• baxter 2012/08/20 09:09:24
    baxter
    +1
    SOME TIMES SHE DOES BY KEEPING ON CRYING
  • Me 2012/08/20 02:28:16
    Me
    +1
    nope...dont have a cat but the neighbors cats are
  • moomoof 2012/08/20 00:03:29
    moomoof
    +1
    Oh i had indoor cat so bah
  • Danielle 2012/08/19 19:09:10
    Danielle
    +1
    Creepy....but our cats are 24-7 indoor cats, so they have little or no chance of getting it themselves or infecting us.
  • towanda 2012/08/19 17:19:44
    towanda
    +1
    No, my cats are inside cats
  • Kat ♪ ~BTO-t-BCRA-F~ ♪ 2012/08/19 14:59:30
    Kat ♪ ~BTO-t-BCRA-F~ ♪
    +2
    Scary stuff
  • Nekosarethebest 2012/08/19 13:52:57
    Nekosarethebest
    +1
    I have no cat. :(
  • MlssCue =Go Blue= 2012/08/19 09:19:10
    MlssCue =Go Blue=
    +6
    Confused. If this parasite is only able to "reproduce in a cats gut" how does one get it from the under cooked meat?

    I've known about pregnant women needing to stay away from the litter box, but also those with HIV aren't suppose to be around it either.

    I do have one cat but I don't have HIV, nor am I pregnant. I'd hope I wouldn't catch it any other way...scary stuff.
  • D S MlssCue... 2012/08/19 16:49:55
    D S
    +2
    Yes. That is just what I saw as I read this. Bit of a contradiction.
  • MlssCue... D S 2012/08/19 18:43:25
    MlssCue =Go Blue=
    +2
    Glad it wasn't just me, because sometimes that happens lol but as I read on I thought, hold on, wait a minute. Now how in the world could it be in both if it says it's only in one? Hmmmmm!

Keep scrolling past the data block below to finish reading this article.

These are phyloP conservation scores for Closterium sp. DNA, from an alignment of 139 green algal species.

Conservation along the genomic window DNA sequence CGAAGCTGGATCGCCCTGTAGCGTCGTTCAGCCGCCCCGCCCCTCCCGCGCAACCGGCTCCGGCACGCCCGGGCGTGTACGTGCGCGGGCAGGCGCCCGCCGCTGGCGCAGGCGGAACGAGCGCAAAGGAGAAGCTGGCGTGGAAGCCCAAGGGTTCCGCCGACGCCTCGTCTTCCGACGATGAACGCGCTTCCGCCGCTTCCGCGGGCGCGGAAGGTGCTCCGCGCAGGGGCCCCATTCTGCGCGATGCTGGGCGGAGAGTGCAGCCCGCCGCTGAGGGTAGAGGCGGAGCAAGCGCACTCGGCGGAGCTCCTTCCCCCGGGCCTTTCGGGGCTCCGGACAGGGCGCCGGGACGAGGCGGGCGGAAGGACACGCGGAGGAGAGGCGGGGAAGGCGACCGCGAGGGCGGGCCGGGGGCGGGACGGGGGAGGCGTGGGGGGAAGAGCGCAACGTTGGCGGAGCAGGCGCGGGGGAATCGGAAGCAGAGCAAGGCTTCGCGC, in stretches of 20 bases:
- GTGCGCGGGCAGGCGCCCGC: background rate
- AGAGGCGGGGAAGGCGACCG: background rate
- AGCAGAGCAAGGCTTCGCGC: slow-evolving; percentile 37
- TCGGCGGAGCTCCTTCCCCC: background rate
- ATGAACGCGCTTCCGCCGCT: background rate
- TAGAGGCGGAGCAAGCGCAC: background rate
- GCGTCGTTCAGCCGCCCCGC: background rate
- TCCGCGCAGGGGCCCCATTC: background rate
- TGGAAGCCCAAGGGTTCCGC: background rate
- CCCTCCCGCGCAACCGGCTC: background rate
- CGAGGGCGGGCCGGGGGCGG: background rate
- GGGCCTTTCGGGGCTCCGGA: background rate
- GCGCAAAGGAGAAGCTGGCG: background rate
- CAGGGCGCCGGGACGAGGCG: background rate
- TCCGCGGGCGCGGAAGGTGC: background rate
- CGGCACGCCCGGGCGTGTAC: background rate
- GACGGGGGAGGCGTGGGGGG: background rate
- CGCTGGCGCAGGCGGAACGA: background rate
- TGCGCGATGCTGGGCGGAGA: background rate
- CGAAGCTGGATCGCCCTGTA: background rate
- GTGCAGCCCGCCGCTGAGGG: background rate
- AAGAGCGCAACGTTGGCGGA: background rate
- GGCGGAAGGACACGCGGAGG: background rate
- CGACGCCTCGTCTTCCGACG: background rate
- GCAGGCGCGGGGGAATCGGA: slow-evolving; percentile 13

• Alien R... MlssCue... 2012/08/19 21:57:11 (edited)
    Alien Ramone
    +2
    I just looked up a more detailed article and it states that "Members of the cat family are the only known hosts for the sexual stages of this parasite, and they are therefore the primary reservoirs of infection."

    I guess that would mean that it reproduces inside cats, but other animals can host it, but not increase the numbers, if they come in contact with cat feces. It could then be contracted from undercooked meat of infected animals.

    Other quotes from the article are "Once the parasite has infected a human host, it forms tissue cysts, generally in skeletal muscle, the brain and eyes. Although many people contract Toxoplasmosis, most do not exhibit symptoms because their immune system keeps the parasite in check. When illness does occur, it is usually limited to mild flu-like symptoms. These symptoms last for several weeks and then disappear. However, the parasite can remain in the body in a dormant state and can become reactivated if the host's immune system is compromised." and "Most healthy people will recover from Toxoplasmosis without treatment. A combination of drugs, including pyrimethamine, sulfadiazine and folinic acid can be used to treat individuals that develop more severe symptoms."

    http://animal.discovery.com/i...
  • MlssCue... Alien R... 2012/08/19 23:11:18
    MlssCue =Go Blue=
    +2
    Very, very interesting. And again, scary! So our bodies could have it & not even know. Who would think to look for this if you had to visit the doctor for flu like symptoms, you know? Thanks!
  • Jimbo 2012/08/19 08:35:58
    Jimbo
    +1
    I have no cats.
  • Glitchie 2012/08/19 08:03:45
    Glitchie
    +1
    How do cat's get this parasite? My cat is an indoor cat, and has only been outside maybe 5 times in his life, but has never been out running around in the yard on his own.
  • Transqu... Glitchie 2012/08/19 08:04:41
    Transquesta
    +2
    Your cat's prolly safe. They get it outside and bring it in. Totally indoor cats are a non-issue as far as I know.

    Meeeeeooooowww! :-)
  • mrdog 2012/08/19 08:02:40
    mrdog
    +3
    Pussycat can do that to any health man....watch out...Maneater... hall and oates had it
    right on target....bark